We’re tracking the most up-to-date information about the coronavirus in North Carolina. Check back for updates.
Reported deaths reach new daily record
At least 146,779 people in North Carolina have tested positive for the coronavirus and 2,396 have died, according to state health officials.
The N.C. Department of Health and Human Services on Tuesday reported more than 1,200 new cases of COVID-19 — more than double the 563 cases reported Monday. The daily record is 2,481 new cases reported in mid-July.
Forty-eight additional deaths were reported Monday, the highest single-day increase since the pandemic began in North Carolina in early March.
The previous single-day high was 45 deaths on July 29 and Aug. 12.
Not all deaths occurred on the same day, according to the state health department.
The number of people hospitalized statewide with COVID-19 jumped by 46 on Tuesday for a total of 1,026.
Workers test positive at Christmas tree farm
A Christmas tree farm in Western North Carolina reported the largest COVID-19 outbreak in the state among farmworkers housed by farmers.
Bottomley Evergreens & Farms in Alleghany County, which employs roughly 400 workers, reported 112 COVID-19 cases, according to The News & Observer.
Alleghany County had fewer than than 70 cases at the end of July before the outbreak at the tree farm began.
“It’s not particularly surprising where you’ve got such a large group of workers and essentially sharing housing spaces,” said Justin Flores, vice president of the Farm Labor Organizing Committee, the state’s only farmworker union.
NC State reports off-campus cluster
N.C. State University reported its first COVID-19 cluster on Tuesday at an off-campus house in Raleigh.
State health officials define a cluster as five or more cases in close proximity.
The university linked the cases to a party held at the residence on Aug. 6 and encouraged anyone who attended to get tested for the virus, The News & Observer reported.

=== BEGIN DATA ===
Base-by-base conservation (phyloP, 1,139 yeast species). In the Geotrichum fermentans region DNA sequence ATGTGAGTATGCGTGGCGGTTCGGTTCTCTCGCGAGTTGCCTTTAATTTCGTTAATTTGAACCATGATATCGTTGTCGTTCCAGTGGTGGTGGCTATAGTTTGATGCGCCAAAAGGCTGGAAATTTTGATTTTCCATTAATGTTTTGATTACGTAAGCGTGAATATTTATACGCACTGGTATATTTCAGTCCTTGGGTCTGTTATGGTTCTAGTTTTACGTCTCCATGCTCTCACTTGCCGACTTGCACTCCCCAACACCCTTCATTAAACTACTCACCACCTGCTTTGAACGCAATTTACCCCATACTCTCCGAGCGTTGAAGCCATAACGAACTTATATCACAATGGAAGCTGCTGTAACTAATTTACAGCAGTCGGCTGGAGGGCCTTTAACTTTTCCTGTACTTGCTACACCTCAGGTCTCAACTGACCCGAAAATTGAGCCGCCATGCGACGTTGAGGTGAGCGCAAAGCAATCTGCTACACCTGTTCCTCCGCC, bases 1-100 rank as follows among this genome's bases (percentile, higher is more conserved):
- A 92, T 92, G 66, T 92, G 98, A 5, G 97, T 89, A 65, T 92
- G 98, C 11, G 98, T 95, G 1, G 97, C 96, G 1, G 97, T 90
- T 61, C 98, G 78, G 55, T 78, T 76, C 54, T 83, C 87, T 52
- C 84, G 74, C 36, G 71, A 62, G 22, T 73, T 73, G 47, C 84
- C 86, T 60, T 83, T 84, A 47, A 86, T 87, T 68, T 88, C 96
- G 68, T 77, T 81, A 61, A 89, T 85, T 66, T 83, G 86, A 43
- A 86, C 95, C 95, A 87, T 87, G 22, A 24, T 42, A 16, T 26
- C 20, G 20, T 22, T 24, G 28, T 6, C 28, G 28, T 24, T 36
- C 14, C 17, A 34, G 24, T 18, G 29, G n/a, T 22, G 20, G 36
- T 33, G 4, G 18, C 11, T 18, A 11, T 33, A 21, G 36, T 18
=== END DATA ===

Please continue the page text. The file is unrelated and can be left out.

At least eight students in fraternities and sororities have tested positive, a university spokesperson told The N&O.
In Durham, Duke University said it is investigating seven cases of “flagrant misconduct and persistent non-compliance” of COVID-19 safety rules. Students who violate the rules could be suspended, removed from campus or face “permanent dismissal from Duke.”
The news comes as UNC-Chapel Hill is sending students home from campus and switching to online instruction after at least four coronavirus clusters were reported.
Mail sorting machines removed from Charlotte
Seven mail sorting machines were removed from a U.S. Postal Service facility near Charlotte Douglas International Airport on Tuesday, The Charlotte Observer reported.
The machines were among 25 to 28 used at the facility, Miriam Bell, a 23-year employee of the Postal Service and president of the American Postal Workers Union Charlotte Area Local, 375, told The Observer.
Workers didn’t know why the machines were being removed, nor was it clear if they’d be returned following an announcement by Postmaster General Louis DeJoy that retail hours would not change and blue collection boxes would remain where they are.
“To avoid even the appearance of any impact on election mail, I am suspending these initiatives until after the election is concluded,” Dejoy said in a statement.
NC Attorney General confident about mail-in voting
As the U.S. Postal Service experiences shakeups, North Carolina’s attorney general said he wants to share “a word of confidence” with voters.
Josh Stein said the state is the first in the nation to send mail-in ballots, which will start going out Sept. 4. Voters can request absentee voting ahead of time.
“You can put your ballot back in the mail and have near 100% certainty that it will get there well in advance and your vote will be counted,” he told The News & Observer.
Stein, a Democrat running for reelection against Jim O’Neill, said he is considering legal action related to USPS. The postal service last week told North Carolina voters that they should send in ballots early to ensure on-time delivery.
The USPS is facing funding concerns ahead of the 2020 presidential election, when it’s expected to see a surge in mail-in voting due to the coronavirus.
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Hayley Fowler is a reporter at The Charlotte Observer covering breaking and real-time news across North and South Carolina. She has a journalism degree from the University of North Carolina at Chapel Hill and previously worked as a legal reporter in New York City before joining the Observer in 2019.
Simone Jasper is a reporter covering breaking stories for The News & Observer and real-time news in the Carolinas.